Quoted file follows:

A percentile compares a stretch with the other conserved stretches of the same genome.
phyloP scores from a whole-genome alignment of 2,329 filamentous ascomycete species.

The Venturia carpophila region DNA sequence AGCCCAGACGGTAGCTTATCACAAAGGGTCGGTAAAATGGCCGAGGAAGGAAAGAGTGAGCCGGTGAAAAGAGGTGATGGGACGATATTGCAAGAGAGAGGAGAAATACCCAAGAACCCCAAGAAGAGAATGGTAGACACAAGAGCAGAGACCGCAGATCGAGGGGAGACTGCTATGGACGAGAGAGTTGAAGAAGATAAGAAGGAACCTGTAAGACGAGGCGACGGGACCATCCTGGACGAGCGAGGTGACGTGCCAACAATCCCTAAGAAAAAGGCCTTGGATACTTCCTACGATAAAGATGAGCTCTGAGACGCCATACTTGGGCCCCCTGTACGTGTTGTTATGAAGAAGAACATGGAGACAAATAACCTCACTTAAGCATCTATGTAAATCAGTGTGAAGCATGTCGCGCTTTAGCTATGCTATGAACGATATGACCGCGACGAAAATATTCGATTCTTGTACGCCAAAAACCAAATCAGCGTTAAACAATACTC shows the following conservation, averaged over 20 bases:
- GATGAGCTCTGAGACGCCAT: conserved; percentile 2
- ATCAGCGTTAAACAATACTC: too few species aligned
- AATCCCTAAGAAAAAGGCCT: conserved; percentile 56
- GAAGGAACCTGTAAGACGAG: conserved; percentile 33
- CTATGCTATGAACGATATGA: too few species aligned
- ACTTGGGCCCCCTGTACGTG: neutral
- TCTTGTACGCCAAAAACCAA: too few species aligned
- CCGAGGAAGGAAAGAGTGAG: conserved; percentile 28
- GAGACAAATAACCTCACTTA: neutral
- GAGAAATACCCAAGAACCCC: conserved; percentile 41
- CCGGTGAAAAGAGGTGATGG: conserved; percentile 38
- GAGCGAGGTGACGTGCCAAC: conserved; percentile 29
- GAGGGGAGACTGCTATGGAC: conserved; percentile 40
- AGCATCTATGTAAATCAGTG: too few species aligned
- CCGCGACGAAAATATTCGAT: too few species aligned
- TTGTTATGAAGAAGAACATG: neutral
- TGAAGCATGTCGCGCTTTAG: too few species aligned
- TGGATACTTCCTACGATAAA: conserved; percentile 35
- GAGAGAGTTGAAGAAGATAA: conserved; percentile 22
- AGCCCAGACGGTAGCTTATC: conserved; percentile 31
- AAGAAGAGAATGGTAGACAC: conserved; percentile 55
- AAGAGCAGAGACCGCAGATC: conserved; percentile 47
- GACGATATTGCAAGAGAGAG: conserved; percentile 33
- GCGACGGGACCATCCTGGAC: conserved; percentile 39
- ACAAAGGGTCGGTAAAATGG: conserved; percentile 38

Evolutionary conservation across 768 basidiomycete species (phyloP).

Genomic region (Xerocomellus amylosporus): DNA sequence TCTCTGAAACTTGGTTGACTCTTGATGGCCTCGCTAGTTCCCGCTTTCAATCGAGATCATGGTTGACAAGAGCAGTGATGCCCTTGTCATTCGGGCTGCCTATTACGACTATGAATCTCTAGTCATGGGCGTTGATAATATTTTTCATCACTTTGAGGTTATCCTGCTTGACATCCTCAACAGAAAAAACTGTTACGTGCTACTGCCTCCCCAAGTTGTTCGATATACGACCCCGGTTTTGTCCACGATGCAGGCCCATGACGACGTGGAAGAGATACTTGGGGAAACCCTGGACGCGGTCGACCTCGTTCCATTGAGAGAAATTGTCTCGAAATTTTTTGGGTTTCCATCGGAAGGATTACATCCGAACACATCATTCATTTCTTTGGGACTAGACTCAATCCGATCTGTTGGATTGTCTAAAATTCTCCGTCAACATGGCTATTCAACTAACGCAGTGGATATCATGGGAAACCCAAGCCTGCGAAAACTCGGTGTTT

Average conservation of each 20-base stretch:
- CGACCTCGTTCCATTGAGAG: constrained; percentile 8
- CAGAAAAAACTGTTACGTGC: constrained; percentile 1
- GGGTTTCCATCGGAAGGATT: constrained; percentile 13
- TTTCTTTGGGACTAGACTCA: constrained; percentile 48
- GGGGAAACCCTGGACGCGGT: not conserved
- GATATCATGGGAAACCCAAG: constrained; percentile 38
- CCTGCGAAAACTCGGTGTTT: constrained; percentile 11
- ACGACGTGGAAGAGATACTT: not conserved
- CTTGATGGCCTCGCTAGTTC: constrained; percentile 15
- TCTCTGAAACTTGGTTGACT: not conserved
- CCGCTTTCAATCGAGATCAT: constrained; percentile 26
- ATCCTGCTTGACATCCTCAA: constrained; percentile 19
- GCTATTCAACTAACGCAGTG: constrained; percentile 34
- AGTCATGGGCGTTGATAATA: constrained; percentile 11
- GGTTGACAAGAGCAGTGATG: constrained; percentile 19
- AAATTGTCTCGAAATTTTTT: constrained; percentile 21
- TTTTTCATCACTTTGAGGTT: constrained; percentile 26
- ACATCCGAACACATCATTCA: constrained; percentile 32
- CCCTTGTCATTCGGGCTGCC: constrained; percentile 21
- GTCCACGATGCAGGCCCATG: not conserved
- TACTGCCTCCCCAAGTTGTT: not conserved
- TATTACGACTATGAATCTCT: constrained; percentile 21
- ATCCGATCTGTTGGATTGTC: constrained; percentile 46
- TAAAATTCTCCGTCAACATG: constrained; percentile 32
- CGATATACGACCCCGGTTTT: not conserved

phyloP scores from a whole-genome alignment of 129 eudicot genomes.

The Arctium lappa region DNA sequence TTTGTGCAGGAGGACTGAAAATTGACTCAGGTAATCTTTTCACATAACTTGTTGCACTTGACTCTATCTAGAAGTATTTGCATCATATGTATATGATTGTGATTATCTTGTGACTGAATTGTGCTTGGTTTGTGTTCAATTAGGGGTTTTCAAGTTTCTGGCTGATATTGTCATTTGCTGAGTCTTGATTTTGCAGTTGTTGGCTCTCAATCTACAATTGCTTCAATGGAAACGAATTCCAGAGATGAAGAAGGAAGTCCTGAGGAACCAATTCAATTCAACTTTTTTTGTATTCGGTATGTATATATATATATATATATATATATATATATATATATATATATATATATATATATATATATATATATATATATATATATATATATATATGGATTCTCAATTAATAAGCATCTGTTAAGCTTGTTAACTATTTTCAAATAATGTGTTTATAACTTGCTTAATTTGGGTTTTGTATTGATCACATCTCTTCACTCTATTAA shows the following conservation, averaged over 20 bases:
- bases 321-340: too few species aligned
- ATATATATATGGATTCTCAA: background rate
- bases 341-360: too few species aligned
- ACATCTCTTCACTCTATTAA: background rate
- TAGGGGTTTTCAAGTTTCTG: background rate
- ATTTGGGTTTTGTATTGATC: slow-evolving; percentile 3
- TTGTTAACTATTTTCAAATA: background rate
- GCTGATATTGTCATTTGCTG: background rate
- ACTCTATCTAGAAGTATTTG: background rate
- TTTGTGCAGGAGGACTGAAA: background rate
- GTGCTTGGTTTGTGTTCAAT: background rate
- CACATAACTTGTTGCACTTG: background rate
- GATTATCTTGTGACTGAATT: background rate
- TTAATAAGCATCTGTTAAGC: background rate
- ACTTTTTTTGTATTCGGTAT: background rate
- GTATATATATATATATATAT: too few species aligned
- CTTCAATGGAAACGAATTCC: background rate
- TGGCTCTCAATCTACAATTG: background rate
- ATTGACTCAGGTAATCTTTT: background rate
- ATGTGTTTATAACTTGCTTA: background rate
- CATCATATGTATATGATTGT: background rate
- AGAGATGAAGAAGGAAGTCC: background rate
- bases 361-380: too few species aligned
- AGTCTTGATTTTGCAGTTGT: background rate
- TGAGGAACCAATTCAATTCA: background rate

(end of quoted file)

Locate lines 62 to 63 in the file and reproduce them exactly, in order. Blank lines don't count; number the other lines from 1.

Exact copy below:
- ACATCTCTTCACTCTATTAA: background rate
- TAGGGGTTTTCAAGTTTCTG: background rate